S: We should just say here something that again pertains to Narayan. Narayan’s relationship with Usha was what Pupul was using to attack him.
M: Funnily, I don’t remember Usha.
S: I do, and I knew that’s what this was going to be about when you first started talking about her a minute ago. Pupul was insisting that Narayan’s and Usha’s relationship was bringing the school into disrepute, and that it was undermining the moral development of the students. But no one knew about this relationship until they were told by trustees about it. It was ridiculous. She was a nice woman. But eventually so much trouble was caused that she, I think, had to go.
M: Oh, dear.
S: I know. It was terrible.
M: For some reason, I don’t remember her. But I could tell from what I wrote that she had done all these good things. That she was a nice person, and I obviously liked her.
S: Yes, she was a nice person.
M: The twenty-fourth. ‘Krishnaji held a long talk over the breakfast table over the structure of the school. Asit was pointing out errors and Narayan was being defensive. As a result, Narayan, Asit, and Mr. Vethakan (now an administrator here) met the accountant and revised the system so that monthly accounts are presented. After lunch, Krishnaji talked with Mrs. Thomas and her husband about her becoming headmistress. She asked for twenty-four hours to think it over. At 4 p.m., Krishnaji talked to Rajesh, and offered him a job of running the junior school and being on the committee of three with Narayan and Mrs. Thomas to run the school. Krishnaji was tired, but had galloped through changes he wished to make. He, Nandini, Rajesh, and I took a late walk. Later, Asit spent two hours in the evening talking to Mr. and Mrs. Thomas about the school and expressing much criticism.’
November twenty-fifth: ‘Sunanda, Pama, Achyut, and Ahalya arrived from Madras. Pupul telephoned Sunanda that Mrs. Gandhi is coming here to see Krishnaji on December twentieth. Nandini and I visited the art department of the junior school in the morning. Nari Gandhi’—that’s the architect—‘Theo, and Alan Hooker were at lunch. Nandini and I called on Mrs. Parchure. Asit reported his conversation with Mr. and Mrs. Thomas to Krishnaji, and Krishnaji sent for me. Krishnaji is disturbed by the reported lack of discipline in the school, and the cynicism said to exist among the older boys, one of whom was heard to say’—I was the one who heard it—‘“Heil Hitler” when Krishnaji arrived. Krishnaji was shocked by this, feels great blame is attached to Narayan, and is going to call him to account tomorrow, but feels sad for him and wants him to succeed. The tension over all this has upset Krishnaji’s stomach. Though it was almost dark, Krishnaji, Asit, Nandini, and I walked down to the gate.’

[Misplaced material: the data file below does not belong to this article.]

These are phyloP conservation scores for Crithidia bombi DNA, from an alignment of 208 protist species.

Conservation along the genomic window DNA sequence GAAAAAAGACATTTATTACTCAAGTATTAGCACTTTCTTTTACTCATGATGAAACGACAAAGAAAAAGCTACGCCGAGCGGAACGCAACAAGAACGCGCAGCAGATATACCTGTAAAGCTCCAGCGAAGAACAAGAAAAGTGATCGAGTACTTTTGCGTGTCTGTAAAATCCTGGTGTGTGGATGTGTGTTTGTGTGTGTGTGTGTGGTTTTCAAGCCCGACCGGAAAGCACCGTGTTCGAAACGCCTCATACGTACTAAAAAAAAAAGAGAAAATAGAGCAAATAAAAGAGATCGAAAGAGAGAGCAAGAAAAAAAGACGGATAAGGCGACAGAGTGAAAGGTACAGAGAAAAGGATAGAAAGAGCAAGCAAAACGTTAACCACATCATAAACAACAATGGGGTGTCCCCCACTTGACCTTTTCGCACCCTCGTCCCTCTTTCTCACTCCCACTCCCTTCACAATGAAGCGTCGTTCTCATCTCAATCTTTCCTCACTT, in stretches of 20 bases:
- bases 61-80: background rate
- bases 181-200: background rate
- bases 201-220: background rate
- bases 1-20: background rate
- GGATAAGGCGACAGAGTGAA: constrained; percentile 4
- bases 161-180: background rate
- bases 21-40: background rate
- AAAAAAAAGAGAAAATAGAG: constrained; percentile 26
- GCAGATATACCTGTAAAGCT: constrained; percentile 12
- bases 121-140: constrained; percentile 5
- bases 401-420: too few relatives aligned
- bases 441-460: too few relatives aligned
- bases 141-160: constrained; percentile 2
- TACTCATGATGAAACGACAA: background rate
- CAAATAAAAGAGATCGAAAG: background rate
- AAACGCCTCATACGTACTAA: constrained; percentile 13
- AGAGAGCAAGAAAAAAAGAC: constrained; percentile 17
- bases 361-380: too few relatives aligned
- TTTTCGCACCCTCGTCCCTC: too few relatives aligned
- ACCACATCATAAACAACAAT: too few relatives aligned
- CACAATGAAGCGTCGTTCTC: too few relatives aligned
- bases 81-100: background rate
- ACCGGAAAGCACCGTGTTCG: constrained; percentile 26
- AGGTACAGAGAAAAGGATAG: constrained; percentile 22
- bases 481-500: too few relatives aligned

The twenty-sixth: ‘After breakfast, Krishnaji had Narayan, Asit, and me in for a two-and-a-half hour discussion. Asit, who had cross-checked all his facts, laid them out without emotion for Narayan to answer. Narayan accepted all suggestions. Krishnaji slept two hours in the afternoon and went for only a very short walk.’
The next day: ‘It is Thanksgiving Day in the U.S. Krishnaji talked alone with the two senior classes of students, and in the afternoon held discussions with trustees and some of the teachers. We walked to the bridge as it was getting dark. I finished the chronology of 1967 for Mary L. and posted it to her.’
November twenty-eighth: ‘Krishnaji talked at breakfast about vision, what it is, and the need for it in the school. Then he rested for most of the day. Nandini and I went with Usha Goenka to visit the rural school. In the afternoon, Usha came to talk to me about her position in Rishi Valley, and I gave her cautionary advice. There was a walk with Krishnaji and Narayan up the hill behind the playing fields, where the government has planted eucalyptus trees.’